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Weekend round up: Lewis on gold linked currency; Mundell says gold could play a role in monetary reform; Lowry admonishes the GOP to focus on growth.

The new book to buy – ‘It Shines for All’: The Gold Standard Editorials of The NY Sun.

On Forbes, Nathan Lewis distinguishes between currencies linked to gold vs. backed by gold.

At a leading website in primary state Iowa, Ralph Benko argues the gold standard advantages main street rather than wall street.

On Bloomberg, Robert Mundell suggests monetary reform featuring fixed exchange rates among major currencies, with gold as an intermediary:

FOX: Now, you’ve written about the role of gold in the world economy, Professor Mundell. Do you think that we’re going to see any kind of return to the gold standard?

MUNDELL: I – nothing like the gold standard that existed before 1914. But there could be a kind of Bretton Woods type of gold standard where the price of gold was fixed for central banks and they could use gold as an asset to trade central banks. The great advantage of that was that gold is it’s nobody’s liability and it can’t be printed. So it has a strength and confidence that people trust. So if you had not just the United States, but the United States and the euro tied together to each other and to gold, gold might be the intermediary, and then with the other important currencies, like the yen and the Chinese yuan and the British pound, all tied together as a kind of new SDR, I think that would be one way the world could move forward toward a better monetary system.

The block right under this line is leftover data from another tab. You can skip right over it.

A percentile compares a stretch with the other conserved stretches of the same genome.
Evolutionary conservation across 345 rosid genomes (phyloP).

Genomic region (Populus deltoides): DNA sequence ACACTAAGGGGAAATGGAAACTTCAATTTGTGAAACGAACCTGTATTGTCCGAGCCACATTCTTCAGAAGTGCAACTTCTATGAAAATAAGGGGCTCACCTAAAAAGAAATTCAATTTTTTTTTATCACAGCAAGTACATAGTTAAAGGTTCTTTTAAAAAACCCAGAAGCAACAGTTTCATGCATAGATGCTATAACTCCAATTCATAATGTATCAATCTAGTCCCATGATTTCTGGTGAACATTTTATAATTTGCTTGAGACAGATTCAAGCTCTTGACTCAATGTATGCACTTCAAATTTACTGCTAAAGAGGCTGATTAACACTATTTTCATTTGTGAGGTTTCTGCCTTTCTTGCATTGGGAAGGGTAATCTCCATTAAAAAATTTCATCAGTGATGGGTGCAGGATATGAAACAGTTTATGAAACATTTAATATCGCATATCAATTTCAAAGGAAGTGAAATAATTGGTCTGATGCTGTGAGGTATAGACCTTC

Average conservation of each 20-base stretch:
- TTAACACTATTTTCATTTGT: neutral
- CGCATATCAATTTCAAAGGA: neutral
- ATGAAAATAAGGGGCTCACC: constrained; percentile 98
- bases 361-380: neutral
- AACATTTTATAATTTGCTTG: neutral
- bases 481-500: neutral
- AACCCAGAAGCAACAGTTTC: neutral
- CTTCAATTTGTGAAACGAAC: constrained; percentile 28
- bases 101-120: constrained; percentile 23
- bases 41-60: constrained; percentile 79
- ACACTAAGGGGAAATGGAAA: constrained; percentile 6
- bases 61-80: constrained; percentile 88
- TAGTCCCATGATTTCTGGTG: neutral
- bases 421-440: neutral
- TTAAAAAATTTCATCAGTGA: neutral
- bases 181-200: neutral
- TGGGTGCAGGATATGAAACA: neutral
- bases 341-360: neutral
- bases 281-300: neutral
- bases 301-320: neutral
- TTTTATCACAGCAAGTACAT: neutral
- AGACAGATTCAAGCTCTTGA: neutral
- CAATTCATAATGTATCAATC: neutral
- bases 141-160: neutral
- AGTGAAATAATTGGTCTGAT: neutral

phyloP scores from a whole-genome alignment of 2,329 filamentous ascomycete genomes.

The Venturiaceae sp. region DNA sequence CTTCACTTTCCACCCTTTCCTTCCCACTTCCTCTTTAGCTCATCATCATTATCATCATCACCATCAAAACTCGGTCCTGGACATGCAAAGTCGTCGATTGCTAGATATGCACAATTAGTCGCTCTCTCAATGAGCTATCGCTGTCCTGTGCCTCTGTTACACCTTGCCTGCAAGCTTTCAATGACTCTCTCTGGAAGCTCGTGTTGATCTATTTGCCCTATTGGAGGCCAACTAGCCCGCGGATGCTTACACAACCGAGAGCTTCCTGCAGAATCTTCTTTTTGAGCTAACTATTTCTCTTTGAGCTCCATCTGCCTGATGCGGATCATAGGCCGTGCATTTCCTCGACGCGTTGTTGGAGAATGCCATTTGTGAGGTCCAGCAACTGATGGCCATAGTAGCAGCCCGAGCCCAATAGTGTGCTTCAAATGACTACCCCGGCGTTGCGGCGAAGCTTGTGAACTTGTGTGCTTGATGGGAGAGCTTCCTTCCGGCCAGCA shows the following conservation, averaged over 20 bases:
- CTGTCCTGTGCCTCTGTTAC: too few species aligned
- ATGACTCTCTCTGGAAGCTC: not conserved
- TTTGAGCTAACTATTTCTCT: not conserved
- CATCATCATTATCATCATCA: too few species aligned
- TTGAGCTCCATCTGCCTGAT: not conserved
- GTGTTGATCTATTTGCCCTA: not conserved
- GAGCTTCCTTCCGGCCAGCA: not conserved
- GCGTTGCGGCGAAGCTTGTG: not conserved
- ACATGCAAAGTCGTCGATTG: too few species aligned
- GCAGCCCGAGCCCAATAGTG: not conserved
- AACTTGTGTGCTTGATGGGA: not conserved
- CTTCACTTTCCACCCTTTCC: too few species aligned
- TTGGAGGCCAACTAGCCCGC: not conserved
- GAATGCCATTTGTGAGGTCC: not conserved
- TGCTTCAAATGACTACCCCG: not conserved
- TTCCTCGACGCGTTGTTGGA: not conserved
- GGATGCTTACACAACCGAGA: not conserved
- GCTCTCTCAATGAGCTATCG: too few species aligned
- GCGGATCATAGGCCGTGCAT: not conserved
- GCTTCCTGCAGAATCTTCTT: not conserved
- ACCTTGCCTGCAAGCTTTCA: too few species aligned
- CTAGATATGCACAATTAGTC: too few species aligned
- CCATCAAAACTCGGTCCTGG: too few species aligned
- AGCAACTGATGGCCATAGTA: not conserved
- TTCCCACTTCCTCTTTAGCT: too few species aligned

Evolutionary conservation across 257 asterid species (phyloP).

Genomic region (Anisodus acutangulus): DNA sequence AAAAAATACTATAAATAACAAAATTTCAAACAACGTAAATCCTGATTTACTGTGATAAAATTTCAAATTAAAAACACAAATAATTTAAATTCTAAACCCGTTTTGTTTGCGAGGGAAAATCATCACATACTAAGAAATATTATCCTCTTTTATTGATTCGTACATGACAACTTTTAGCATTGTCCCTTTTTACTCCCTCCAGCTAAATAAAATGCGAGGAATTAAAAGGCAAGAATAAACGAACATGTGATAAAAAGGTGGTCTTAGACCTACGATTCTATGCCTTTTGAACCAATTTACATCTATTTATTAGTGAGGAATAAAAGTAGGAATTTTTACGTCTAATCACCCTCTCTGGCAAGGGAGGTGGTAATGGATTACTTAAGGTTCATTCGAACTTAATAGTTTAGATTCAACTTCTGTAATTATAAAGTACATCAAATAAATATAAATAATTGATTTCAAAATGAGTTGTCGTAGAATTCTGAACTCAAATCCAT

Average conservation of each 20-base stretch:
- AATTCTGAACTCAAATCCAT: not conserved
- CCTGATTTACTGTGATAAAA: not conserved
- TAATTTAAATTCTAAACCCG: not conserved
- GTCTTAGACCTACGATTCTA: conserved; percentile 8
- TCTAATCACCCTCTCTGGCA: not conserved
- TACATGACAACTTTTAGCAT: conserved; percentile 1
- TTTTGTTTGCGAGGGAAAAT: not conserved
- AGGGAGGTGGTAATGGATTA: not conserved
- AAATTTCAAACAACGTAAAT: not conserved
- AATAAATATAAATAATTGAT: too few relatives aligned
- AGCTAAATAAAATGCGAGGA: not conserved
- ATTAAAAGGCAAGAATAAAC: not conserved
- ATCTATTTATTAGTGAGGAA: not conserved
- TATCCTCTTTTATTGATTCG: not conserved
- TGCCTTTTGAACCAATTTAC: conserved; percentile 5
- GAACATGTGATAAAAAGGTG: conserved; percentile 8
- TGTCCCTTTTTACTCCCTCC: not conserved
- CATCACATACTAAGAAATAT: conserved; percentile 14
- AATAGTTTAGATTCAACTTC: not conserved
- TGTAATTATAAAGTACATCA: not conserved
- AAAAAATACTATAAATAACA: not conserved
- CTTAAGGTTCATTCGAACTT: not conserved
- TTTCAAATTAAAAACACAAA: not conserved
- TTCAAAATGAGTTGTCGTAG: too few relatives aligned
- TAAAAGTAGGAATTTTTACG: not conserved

At NRO, Larry Kudlow recounts House Republican leader Eric Cantor’s (VA) focus on jobs and growth.

From Forbes, Bret Swanson explains the budget ramifications of 2, 2.5, 3 and 4 percent annual growth:

In a bellwether column, National Review editor Rich Lowry admonishes the GOP to focus on economic growth:

The unemployment rate is still at 9 percent. According to Gallup, 35 percent of people say the economy is their top concern, and 22 percent say jobs. Just 12 percent cite the federal deficit and debt. Republicans have taken the top concern of roughly one-eighth of the public and made it their existential cause. On top of that, they have taken a subset of the debt issue, the long-term fiscal sustainability of Medicare, and made it their calling card.

On The Kudlow Report, Art Laffer outlines a tax reform agenda to supercharge economic growth:

From Bloomberg, Stephen L. Carter suggests small and medium size businesses are paralyzed by regulatory uncertainty.

At New World Economics, Nathan Lewis continues his explanation of gold’s great long-term stability.

From last year, Chris Mahoney of Granite Springs Asset Management speculates that China could use its dollar assets to peg the euro to the dollar, and by extension to the yuan.

IBD notes gains from international trade.

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